Brazil is bound by national and international legal instruments that provide protections for academic freedom and higher education generally. Brazil is a party to the International Covenant on Civil and Political Rights (ICCPR), which provides for the right to freedom of opinion and expression (Article 19), and the International Covenant on Economic, Social, and Cultural Rights (ICESCR), which provides for the right to education (Article 13) and calls on state parties to “respect the freedom indispensable for scientific research and creative activity” (Article 15(3)). Full exercise of academic freedom depends also on respect for institutional autonomy, defined as “that degree of self-governance necessary for effective decision making by institutions of higher education regarding their academic work, standards, management and related activities consistent with systems of public accountability, especially in respect of funding provided by the state, and respect for academic freedom and human rights.”[1] Brazil’s constitution provides explicit protections for academic freedom, noting that “[t]eaching shall be provided on the basis of…” the “freedom to learn, teach, research and express thoughts, art and knowledge” (Article 206.2) and institutional autonomy (Articles 206 and 207), noting that “[u]niversities enjoy autonomy with respect to didactic, scientific and administrative matters, as well as autonomy in financial and patrimonial management, and shall comply with the principle of the inseparability of teaching, research and extension” (Article 207).[2]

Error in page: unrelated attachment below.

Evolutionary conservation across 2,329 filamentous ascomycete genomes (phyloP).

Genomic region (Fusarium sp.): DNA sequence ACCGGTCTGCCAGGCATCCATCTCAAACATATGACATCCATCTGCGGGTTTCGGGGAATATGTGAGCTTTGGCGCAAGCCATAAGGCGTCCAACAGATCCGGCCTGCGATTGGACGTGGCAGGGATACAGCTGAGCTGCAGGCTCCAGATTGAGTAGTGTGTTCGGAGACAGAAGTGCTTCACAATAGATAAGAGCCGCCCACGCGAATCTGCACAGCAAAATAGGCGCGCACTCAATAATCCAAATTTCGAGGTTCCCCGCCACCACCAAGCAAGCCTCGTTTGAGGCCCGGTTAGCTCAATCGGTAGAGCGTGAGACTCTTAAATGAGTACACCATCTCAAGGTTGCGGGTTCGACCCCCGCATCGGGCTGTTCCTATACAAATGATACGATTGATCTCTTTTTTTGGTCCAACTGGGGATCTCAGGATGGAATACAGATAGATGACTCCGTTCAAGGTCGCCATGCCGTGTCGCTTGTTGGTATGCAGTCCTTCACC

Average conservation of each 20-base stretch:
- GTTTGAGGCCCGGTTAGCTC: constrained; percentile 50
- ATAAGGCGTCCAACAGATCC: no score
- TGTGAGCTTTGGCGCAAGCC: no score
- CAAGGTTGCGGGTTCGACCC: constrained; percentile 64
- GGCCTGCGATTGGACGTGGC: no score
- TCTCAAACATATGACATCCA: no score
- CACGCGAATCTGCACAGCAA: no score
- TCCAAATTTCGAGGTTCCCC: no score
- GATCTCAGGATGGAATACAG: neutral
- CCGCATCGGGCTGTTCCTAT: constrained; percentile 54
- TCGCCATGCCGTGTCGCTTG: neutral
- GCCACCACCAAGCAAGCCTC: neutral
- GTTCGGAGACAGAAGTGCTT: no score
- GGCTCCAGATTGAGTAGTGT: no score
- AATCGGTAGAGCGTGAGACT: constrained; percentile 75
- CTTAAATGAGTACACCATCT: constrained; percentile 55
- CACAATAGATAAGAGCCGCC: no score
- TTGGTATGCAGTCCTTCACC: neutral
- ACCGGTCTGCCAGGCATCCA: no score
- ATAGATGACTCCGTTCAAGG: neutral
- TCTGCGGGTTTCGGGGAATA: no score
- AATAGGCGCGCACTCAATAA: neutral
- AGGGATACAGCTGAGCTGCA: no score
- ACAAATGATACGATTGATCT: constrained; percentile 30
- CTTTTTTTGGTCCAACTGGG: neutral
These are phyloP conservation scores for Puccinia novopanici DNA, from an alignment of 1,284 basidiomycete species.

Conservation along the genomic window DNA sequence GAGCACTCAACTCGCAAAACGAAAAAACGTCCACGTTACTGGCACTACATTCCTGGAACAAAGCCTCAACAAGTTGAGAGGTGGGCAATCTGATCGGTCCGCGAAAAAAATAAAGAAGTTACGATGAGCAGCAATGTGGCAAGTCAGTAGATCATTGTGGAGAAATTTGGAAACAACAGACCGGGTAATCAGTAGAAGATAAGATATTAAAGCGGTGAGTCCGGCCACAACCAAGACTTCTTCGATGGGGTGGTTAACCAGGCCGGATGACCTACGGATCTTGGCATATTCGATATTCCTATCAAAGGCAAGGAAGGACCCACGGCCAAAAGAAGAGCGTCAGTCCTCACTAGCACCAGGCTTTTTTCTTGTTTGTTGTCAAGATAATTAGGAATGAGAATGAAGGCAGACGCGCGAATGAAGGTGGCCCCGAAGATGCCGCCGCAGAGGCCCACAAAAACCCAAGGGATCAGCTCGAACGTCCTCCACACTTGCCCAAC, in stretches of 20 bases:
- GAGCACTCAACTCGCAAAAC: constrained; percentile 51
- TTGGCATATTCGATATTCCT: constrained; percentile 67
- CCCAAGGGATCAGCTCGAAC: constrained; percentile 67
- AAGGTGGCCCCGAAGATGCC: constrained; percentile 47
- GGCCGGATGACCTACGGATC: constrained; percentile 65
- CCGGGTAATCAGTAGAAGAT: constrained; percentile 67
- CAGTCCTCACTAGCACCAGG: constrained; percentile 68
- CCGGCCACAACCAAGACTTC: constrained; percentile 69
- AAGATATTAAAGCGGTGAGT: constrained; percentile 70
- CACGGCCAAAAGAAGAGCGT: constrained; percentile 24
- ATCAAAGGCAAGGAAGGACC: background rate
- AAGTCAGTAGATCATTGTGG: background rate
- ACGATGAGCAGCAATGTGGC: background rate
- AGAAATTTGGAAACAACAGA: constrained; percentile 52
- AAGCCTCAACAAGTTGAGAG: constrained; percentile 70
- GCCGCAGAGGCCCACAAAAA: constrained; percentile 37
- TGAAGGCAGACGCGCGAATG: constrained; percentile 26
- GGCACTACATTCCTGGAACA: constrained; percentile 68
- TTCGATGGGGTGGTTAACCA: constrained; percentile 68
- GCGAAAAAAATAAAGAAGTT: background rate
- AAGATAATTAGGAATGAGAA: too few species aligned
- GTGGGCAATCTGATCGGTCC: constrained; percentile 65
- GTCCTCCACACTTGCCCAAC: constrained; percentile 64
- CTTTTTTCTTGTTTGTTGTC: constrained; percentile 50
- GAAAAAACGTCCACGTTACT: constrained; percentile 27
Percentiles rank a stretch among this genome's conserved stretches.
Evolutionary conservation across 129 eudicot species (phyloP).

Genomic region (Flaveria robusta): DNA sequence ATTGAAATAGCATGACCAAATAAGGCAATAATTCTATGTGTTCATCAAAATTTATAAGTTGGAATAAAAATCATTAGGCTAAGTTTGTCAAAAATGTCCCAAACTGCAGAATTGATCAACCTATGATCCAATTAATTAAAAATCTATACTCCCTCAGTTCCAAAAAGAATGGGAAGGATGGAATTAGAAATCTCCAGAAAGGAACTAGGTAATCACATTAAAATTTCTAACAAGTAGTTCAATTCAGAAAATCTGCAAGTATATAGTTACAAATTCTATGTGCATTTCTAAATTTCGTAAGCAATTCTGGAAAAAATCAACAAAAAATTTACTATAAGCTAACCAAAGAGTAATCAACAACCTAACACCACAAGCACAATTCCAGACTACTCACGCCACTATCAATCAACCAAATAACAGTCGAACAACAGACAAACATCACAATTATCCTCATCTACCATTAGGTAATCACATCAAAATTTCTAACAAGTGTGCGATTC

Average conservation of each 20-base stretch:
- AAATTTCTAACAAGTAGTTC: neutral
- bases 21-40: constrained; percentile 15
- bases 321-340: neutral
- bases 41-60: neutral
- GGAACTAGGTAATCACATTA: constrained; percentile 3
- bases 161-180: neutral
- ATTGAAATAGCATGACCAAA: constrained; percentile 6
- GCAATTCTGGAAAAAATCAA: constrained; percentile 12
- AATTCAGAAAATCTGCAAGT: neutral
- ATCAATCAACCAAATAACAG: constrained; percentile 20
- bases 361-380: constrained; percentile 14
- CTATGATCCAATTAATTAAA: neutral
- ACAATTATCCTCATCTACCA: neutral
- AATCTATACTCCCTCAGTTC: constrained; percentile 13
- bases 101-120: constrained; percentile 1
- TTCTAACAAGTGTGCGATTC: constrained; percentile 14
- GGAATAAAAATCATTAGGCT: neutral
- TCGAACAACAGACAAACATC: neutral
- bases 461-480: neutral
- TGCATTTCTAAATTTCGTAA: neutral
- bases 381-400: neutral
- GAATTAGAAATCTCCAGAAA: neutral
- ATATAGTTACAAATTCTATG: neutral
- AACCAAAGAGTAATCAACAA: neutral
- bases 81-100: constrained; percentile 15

Since Brazil’s 2018 presidential election, academic freedom and the country’s higher education community have come under intense pressure. President Jair Bolsonaro has frequently used inflammatory rhetoric to disparage scholars and academic institutions. Through executive orders and the powers of his ministers, the Bolsonaro administration has also sought to punish and seek greater control over higher education institutions. His former minister of education, Abraham Weintraub, declared budget cuts targeting three federal universities that he accused of promoting “disorder” and holding partisan gatherings on their campuses, prompting outrage that the ministry was selectively punishing universities on ideological grounds.[3] Budget cuts were then extended to all federally funded universities. President Bolsonaro has also issued emergency decrees aimed at giving himself and his minister of education greater power in the rector appointment process and altering federal universities’ own system of rector elections.[4] Although those decrees were met with opposition and ultimately rejected by Congress, Bolsonaro has nevertheless aggressively used his authority in the university rector appointment process, often ignoring top candidates nominated by university faculty, staff, and students, and instead choosing individuals with whom he is politically aligned. In December 2020, Justice Luiz Edson Fachin of Brazil’s Federal Supreme Court declined a Bar Association request for an injunction requiring that the president observe a “decades long tradition” of choosing as rector the first-place candidate from among the “triple list,” the top-three candidates nominated by members of the university community. The justice, instead, ordered that appointees only be among the top three.[5] By February 2021, the Court had overruled Fachin’s injunction, on grounds that federal law already required what the justice had  ordered and that the same law, Federal Law 9.192/1995, was the subject of a pending action in federal court.[6] As of this writing, Bolsonaro has appointed 20 rectors who faculty, staff, and students did not recognize as their first choice.[7]